I think the Sydney Morning Herald editorial on Kevin Rudd is spot on:
But Rudd’s exit provides a timely warning to the public for when it is next wooed by an everyman politician who seems too good to be true. As always in public life, all is not what it seems. …
Having starred in a stunning election victory, Rudd soon revealed himself, to colleagues then the public, as something less than he promised. In various guises he was the indecisive and revengeful anti-hero Hamlet, the egomaniac Coriolanus, the ambitious Macbeth, the gullible and jealous Othello, the rash Romeo and megalomaniac Julius Caesar.
We saw him refuse to accept advice, unable to manage people, often weak on delivery and, worst of all, lacking the courage of his convictions. The public, quite rightly, began to see through Rudd. When he backed down on strong action to tackle climate change, they wondered where he drew the line on principles versus politics.
Sensing weakness, his colleagues, themselves flawed by ambition, conspired with the evil Labor Party structure to force him from office.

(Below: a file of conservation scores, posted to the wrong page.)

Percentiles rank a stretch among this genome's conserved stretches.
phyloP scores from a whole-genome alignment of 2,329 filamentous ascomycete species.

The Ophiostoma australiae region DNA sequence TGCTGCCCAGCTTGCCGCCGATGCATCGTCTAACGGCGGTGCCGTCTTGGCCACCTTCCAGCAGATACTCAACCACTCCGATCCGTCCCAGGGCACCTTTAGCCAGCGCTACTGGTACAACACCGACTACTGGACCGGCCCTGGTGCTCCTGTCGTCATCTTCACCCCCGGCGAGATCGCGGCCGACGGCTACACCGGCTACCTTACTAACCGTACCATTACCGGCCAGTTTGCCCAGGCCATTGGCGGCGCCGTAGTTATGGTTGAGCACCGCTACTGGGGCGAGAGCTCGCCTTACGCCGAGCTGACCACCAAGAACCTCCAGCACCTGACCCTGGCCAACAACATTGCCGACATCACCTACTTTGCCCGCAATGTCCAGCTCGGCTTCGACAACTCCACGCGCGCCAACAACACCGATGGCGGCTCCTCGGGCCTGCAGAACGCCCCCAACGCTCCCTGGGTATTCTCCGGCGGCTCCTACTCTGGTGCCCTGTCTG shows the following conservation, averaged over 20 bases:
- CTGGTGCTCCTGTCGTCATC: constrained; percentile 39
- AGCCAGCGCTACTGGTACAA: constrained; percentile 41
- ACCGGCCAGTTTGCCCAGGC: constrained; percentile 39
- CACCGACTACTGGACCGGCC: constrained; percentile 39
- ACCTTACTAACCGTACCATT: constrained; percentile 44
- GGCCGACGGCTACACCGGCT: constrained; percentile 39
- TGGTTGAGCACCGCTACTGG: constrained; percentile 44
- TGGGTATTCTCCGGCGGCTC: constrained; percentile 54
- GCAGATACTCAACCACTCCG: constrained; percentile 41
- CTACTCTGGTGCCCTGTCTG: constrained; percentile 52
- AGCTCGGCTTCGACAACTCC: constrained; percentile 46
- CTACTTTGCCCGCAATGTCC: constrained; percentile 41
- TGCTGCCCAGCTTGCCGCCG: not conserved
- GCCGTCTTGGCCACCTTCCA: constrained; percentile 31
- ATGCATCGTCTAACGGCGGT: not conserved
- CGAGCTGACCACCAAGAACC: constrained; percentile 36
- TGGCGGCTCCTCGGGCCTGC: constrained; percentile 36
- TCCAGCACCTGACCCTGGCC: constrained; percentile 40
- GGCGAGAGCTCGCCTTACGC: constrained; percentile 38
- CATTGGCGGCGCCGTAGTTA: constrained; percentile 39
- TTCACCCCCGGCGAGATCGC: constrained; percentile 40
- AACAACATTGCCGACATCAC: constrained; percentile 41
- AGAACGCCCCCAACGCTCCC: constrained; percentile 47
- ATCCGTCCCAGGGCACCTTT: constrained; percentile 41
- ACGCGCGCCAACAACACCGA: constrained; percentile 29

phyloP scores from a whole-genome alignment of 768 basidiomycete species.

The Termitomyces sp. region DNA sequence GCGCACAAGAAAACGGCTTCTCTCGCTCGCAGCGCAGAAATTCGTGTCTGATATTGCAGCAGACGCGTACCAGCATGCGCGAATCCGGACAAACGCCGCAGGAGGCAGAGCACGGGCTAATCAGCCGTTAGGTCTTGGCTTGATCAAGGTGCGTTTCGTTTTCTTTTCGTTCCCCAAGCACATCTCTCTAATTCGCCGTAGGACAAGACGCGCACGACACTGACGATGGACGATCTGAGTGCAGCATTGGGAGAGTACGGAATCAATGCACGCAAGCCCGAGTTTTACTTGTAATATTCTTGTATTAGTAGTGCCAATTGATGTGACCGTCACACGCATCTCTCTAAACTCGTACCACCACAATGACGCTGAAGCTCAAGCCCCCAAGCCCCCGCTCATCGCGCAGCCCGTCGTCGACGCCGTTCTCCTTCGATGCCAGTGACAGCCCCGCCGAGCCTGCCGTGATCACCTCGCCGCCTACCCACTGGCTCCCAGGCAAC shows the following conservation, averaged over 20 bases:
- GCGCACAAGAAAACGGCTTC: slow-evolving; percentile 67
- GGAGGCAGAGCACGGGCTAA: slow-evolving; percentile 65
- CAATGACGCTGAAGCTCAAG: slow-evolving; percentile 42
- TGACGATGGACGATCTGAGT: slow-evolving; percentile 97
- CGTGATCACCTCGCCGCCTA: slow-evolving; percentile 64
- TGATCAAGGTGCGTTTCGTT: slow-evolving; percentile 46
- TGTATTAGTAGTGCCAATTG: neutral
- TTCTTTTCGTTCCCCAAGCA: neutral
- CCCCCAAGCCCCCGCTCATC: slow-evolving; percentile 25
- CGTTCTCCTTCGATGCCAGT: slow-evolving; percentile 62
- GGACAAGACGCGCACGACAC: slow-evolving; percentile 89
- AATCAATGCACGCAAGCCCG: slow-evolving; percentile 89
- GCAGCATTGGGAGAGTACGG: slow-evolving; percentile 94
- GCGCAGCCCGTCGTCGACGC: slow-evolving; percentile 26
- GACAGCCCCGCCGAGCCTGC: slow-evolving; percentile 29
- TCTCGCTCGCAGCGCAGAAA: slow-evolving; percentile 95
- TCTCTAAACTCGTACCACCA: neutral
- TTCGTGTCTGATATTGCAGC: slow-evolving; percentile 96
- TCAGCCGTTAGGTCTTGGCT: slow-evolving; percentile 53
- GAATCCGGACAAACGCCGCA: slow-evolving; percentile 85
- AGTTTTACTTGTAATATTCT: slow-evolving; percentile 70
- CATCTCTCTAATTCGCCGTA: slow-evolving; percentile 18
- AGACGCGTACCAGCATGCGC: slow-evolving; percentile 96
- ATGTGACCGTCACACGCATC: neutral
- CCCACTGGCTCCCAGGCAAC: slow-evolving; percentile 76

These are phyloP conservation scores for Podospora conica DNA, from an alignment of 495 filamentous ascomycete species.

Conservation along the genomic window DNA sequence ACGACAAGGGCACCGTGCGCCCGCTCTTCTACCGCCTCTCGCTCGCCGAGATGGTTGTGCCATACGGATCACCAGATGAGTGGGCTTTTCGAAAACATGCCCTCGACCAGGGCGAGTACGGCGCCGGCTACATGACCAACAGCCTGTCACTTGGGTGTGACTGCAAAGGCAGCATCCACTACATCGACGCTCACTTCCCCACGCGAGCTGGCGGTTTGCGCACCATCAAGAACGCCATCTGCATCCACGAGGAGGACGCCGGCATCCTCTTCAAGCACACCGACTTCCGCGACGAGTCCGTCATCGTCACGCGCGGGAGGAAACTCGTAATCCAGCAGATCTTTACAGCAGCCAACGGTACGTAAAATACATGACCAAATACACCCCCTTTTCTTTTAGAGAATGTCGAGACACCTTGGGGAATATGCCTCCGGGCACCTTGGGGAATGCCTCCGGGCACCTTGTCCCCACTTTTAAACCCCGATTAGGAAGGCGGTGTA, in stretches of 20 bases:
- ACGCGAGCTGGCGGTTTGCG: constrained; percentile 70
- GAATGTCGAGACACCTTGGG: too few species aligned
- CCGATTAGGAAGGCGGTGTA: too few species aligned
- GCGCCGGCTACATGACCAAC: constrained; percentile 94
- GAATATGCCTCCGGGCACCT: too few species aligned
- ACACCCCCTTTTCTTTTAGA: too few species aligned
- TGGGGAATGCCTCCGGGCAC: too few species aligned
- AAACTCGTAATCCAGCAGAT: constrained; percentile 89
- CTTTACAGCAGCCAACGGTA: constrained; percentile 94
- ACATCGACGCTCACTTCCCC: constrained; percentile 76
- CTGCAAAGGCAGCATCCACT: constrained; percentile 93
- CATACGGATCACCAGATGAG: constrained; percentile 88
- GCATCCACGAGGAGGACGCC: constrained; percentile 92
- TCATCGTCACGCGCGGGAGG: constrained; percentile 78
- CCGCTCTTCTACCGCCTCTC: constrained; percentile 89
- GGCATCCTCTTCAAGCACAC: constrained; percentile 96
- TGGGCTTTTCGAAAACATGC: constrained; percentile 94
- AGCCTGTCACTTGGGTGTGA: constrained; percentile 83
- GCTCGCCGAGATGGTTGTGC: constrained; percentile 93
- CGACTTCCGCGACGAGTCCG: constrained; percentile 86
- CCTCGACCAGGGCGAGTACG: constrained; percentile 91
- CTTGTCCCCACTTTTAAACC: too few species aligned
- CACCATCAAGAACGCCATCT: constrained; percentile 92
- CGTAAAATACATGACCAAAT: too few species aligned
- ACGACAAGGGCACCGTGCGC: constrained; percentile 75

As victim, the revengeful Rudd vented through sabotage and the undermining of Julia Gillard, thereby consigning Labor to a precarious hung parliament three years ago and, now, years in the wilderness. Through it all, Rudd has displayed self-delusion and narcissism of Learesque proportions. King Lear, like Rudd, allowed ambition to derail his better instincts, disconnect him for reality and leave a trail of destruction.
The damage Rudd wrought on Labor will take years to fix, although the task would have been greater had he not returned to the leadership for the September 7 election.
Labor’s relatively muted loss was testimony to his policy instincts, communication skills and lasting affinity with many Australians in all walks of life. Rudd also deserves credit for starting the difficult process to remake the Labor Party as a modern, democratic force.
King Kevin indeed. He did have incredible communication skills, and a lot of charisma. All of us have a number of psychological weaknesses, but Rudd’s were so massive that they over-ran all the good he did or tried to do.